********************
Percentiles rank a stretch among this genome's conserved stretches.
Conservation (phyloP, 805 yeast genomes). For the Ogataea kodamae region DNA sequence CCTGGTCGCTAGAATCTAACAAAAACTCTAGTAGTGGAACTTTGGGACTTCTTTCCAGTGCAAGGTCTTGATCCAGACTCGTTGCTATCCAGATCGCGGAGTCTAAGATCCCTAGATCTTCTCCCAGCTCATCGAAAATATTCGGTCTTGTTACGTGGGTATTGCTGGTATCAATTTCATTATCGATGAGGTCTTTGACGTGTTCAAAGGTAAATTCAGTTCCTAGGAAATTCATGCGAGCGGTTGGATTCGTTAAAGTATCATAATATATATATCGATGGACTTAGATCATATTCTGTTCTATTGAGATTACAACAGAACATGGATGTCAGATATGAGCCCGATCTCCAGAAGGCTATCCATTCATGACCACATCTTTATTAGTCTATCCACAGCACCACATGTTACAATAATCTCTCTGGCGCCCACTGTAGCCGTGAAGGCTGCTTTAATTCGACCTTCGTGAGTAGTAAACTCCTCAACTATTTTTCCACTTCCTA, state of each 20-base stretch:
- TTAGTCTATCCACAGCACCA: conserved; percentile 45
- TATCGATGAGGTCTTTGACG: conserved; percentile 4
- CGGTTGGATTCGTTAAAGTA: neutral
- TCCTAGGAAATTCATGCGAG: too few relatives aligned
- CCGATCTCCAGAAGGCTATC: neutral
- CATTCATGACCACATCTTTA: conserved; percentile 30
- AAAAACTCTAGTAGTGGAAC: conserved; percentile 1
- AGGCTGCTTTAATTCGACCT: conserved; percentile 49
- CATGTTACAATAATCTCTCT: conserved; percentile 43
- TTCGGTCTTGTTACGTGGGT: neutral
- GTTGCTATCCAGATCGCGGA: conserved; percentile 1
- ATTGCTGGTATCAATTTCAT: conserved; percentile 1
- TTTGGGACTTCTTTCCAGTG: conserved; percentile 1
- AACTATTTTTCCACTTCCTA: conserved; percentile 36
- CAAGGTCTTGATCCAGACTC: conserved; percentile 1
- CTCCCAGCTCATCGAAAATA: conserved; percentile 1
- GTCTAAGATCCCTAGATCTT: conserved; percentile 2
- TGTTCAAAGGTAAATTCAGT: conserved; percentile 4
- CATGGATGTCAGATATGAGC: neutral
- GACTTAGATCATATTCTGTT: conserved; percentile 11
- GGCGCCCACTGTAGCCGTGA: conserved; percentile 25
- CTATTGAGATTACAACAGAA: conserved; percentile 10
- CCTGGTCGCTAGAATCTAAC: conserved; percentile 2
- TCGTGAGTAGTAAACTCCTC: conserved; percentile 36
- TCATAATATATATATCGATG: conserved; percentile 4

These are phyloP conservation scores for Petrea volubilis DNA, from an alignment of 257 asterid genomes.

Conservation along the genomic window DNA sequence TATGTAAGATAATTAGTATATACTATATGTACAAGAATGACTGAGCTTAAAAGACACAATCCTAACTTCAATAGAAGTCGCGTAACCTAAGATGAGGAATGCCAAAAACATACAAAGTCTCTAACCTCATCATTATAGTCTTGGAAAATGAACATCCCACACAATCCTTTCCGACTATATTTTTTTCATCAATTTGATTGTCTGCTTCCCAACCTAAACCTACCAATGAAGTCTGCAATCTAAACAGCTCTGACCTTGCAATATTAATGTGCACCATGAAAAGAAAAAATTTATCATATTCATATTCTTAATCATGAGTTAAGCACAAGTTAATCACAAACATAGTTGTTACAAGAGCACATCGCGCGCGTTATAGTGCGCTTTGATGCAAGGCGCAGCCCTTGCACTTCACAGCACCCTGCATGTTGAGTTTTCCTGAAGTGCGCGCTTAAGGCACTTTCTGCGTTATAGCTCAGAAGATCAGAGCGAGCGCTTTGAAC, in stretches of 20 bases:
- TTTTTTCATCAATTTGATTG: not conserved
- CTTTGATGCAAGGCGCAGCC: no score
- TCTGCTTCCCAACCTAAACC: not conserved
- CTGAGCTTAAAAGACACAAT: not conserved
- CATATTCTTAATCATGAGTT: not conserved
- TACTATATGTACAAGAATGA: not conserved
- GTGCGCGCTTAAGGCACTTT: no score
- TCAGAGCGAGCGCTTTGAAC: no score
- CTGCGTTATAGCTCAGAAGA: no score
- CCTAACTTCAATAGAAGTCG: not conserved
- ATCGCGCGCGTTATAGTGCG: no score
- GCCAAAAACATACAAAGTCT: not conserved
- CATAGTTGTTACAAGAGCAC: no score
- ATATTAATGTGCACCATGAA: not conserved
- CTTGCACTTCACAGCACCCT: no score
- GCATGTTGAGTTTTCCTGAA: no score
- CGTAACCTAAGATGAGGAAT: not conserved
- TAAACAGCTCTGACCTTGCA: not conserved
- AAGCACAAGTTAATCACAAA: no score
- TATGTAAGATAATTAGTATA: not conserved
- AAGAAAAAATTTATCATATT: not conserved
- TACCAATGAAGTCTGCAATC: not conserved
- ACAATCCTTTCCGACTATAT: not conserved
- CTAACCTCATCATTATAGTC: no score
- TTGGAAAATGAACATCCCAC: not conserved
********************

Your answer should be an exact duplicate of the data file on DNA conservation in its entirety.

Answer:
Percentiles rank a stretch among this genome's conserved stretches.
Conservation (phyloP, 805 yeast genomes). For the Ogataea kodamae region DNA sequence CCTGGTCGCTAGAATCTAACAAAAACTCTAGTAGTGGAACTTTGGGACTTCTTTCCAGTGCAAGGTCTTGATCCAGACTCGTTGCTATCCAGATCGCGGAGTCTAAGATCCCTAGATCTTCTCCCAGCTCATCGAAAATATTCGGTCTTGTTACGTGGGTATTGCTGGTATCAATTTCATTATCGATGAGGTCTTTGACGTGTTCAAAGGTAAATTCAGTTCCTAGGAAATTCATGCGAGCGGTTGGATTCGTTAAAGTATCATAATATATATATCGATGGACTTAGATCATATTCTGTTCTATTGAGATTACAACAGAACATGGATGTCAGATATGAGCCCGATCTCCAGAAGGCTATCCATTCATGACCACATCTTTATTAGTCTATCCACAGCACCACATGTTACAATAATCTCTCTGGCGCCCACTGTAGCCGTGAAGGCTGCTTTAATTCGACCTTCGTGAGTAGTAAACTCCTCAACTATTTTTCCACTTCCTA, state of each 20-base stretch:
- TTAGTCTATCCACAGCACCA: conserved; percentile 45
- TATCGATGAGGTCTTTGACG: conserved; percentile 4
- CGGTTGGATTCGTTAAAGTA: neutral
- TCCTAGGAAATTCATGCGAG: too few relatives aligned
- CCGATCTCCAGAAGGCTATC: neutral
- CATTCATGACCACATCTTTA: conserved; percentile 30
- AAAAACTCTAGTAGTGGAAC: conserved; percentile 1
- AGGCTGCTTTAATTCGACCT: conserved; percentile 49
- CATGTTACAATAATCTCTCT: conserved; percentile 43
- TTCGGTCTTGTTACGTGGGT: neutral
- GTTGCTATCCAGATCGCGGA: conserved; percentile 1
- ATTGCTGGTATCAATTTCAT: conserved; percentile 1
- TTTGGGACTTCTTTCCAGTG: conserved; percentile 1
- AACTATTTTTCCACTTCCTA: conserved; percentile 36
- CAAGGTCTTGATCCAGACTC: conserved; percentile 1
- CTCCCAGCTCATCGAAAATA: conserved; percentile 1
- GTCTAAGATCCCTAGATCTT: conserved; percentile 2
- TGTTCAAAGGTAAATTCAGT: conserved; percentile 4
- CATGGATGTCAGATATGAGC: neutral
- GACTTAGATCATATTCTGTT: conserved; percentile 11
- GGCGCCCACTGTAGCCGTGA: conserved; percentile 25
- CTATTGAGATTACAACAGAA: conserved; percentile 10
- CCTGGTCGCTAGAATCTAAC: conserved; percentile 2
- TCGTGAGTAGTAAACTCCTC: conserved; percentile 36
- TCATAATATATATATCGATG: conserved; percentile 4

These are phyloP conservation scores for Petrea volubilis DNA, from an alignment of 257 asterid genomes.

Conservation along the genomic window DNA sequence TATGTAAGATAATTAGTATATACTATATGTACAAGAATGACTGAGCTTAAAAGACACAATCCTAACTTCAATAGAAGTCGCGTAACCTAAGATGAGGAATGCCAAAAACATACAAAGTCTCTAACCTCATCATTATAGTCTTGGAAAATGAACATCCCACACAATCCTTTCCGACTATATTTTTTTCATCAATTTGATTGTCTGCTTCCCAACCTAAACCTACCAATGAAGTCTGCAATCTAAACAGCTCTGACCTTGCAATATTAATGTGCACCATGAAAAGAAAAAATTTATCATATTCATATTCTTAATCATGAGTTAAGCACAAGTTAATCACAAACATAGTTGTTACAAGAGCACATCGCGCGCGTTATAGTGCGCTTTGATGCAAGGCGCAGCCCTTGCACTTCACAGCACCCTGCATGTTGAGTTTTCCTGAAGTGCGCGCTTAAGGCACTTTCTGCGTTATAGCTCAGAAGATCAGAGCGAGCGCTTTGAAC, in stretches of 20 bases:
- TTTTTTCATCAATTTGATTG: not conserved
- CTTTGATGCAAGGCGCAGCC: no score
- TCTGCTTCCCAACCTAAACC: not conserved
- CTGAGCTTAAAAGACACAAT: not conserved
- CATATTCTTAATCATGAGTT: not conserved
- TACTATATGTACAAGAATGA: not conserved
- GTGCGCGCTTAAGGCACTTT: no score
- TCAGAGCGAGCGCTTTGAAC: no score
- CTGCGTTATAGCTCAGAAGA: no score
- CCTAACTTCAATAGAAGTCG: not conserved
- ATCGCGCGCGTTATAGTGCG: no score
- GCCAAAAACATACAAAGTCT: not conserved
- CATAGTTGTTACAAGAGCAC: no score
- ATATTAATGTGCACCATGAA: not conserved
- CTTGCACTTCACAGCACCCT: no score
- GCATGTTGAGTTTTCCTGAA: no score
- CGTAACCTAAGATGAGGAAT: not conserved
- TAAACAGCTCTGACCTTGCA: not conserved
- AAGCACAAGTTAATCACAAA: no score
- TATGTAAGATAATTAGTATA: not conserved
- AAGAAAAAATTTATCATATT: not conserved
- TACCAATGAAGTCTGCAATC: not conserved
- ACAATCCTTTCCGACTATAT: not conserved
- CTAACCTCATCATTATAGTC: no score
- TTGGAAAATGAACATCCCAC: not conserved